The intellectual dichotomy between scientists and libertarians, while superficially plausible, is at its core a false one. That’s why I’m marching.
With an impending protest march and scientists unsure about taking a public political stance, striking the balance between objectivity and activism has rarely been more salient in modern America.
Apropos of tomorrow’s official vote by the Electoral College, I put together a map showing how the influence of states would have changed in 2016 in a proportional EC system. (Admittedly, it was really just an excuse to turn the U.S. into a giant heat map.)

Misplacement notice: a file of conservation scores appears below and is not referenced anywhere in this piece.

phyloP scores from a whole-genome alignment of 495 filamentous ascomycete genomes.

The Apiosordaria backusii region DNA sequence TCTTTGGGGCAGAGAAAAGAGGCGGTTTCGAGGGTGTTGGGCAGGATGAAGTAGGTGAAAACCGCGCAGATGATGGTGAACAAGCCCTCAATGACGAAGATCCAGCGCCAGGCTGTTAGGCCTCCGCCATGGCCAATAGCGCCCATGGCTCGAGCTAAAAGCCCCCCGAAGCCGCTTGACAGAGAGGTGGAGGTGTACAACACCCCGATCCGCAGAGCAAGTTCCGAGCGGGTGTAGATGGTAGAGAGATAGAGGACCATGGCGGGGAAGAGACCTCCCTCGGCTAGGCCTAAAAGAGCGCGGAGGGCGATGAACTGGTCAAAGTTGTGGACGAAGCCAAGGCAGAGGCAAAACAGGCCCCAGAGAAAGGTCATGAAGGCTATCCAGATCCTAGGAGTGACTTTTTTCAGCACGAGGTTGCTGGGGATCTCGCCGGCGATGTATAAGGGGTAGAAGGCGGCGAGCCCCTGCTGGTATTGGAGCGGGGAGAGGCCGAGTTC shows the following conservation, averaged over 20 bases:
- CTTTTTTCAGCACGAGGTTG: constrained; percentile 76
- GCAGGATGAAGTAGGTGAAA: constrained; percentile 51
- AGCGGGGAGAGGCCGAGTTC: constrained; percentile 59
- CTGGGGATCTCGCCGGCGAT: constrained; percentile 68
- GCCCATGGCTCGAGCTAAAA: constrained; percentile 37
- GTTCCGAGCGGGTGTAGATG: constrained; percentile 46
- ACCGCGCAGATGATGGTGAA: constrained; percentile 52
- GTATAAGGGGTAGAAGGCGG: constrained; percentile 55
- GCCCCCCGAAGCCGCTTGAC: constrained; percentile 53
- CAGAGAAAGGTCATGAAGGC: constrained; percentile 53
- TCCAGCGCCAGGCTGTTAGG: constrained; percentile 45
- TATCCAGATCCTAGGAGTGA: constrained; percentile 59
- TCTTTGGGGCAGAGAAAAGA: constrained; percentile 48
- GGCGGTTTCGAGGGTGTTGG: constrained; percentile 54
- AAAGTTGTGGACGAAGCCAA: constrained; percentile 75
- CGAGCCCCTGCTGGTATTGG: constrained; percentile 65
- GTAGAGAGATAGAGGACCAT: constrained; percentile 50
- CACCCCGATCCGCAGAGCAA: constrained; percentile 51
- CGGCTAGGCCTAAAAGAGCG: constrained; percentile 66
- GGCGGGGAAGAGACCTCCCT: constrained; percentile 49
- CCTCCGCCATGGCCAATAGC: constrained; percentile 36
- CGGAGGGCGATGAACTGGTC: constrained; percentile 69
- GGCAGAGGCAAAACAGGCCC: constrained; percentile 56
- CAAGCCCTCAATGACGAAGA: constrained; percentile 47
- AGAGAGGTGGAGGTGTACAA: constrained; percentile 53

The vote tallies are (mostly) in for the 2016 election cycle, and we’ve hit another anomalous event. Twice now in the 21st century, the winner of the Electoral College vote (and hence the presidency) lost the national popular vote. Prior to 2000, the last time a split vote happened was 1888 and, not surprisingly, the increasing frequency of its occurrence has led to yet more pontifications against the Electoral College per se.
Imagine the rising din of buzzing wings. Millions of mosquitoes flitting about in dense swarms on a small island.
Now imagine an equally cacophonous sound: the dissent of the residents living on that island.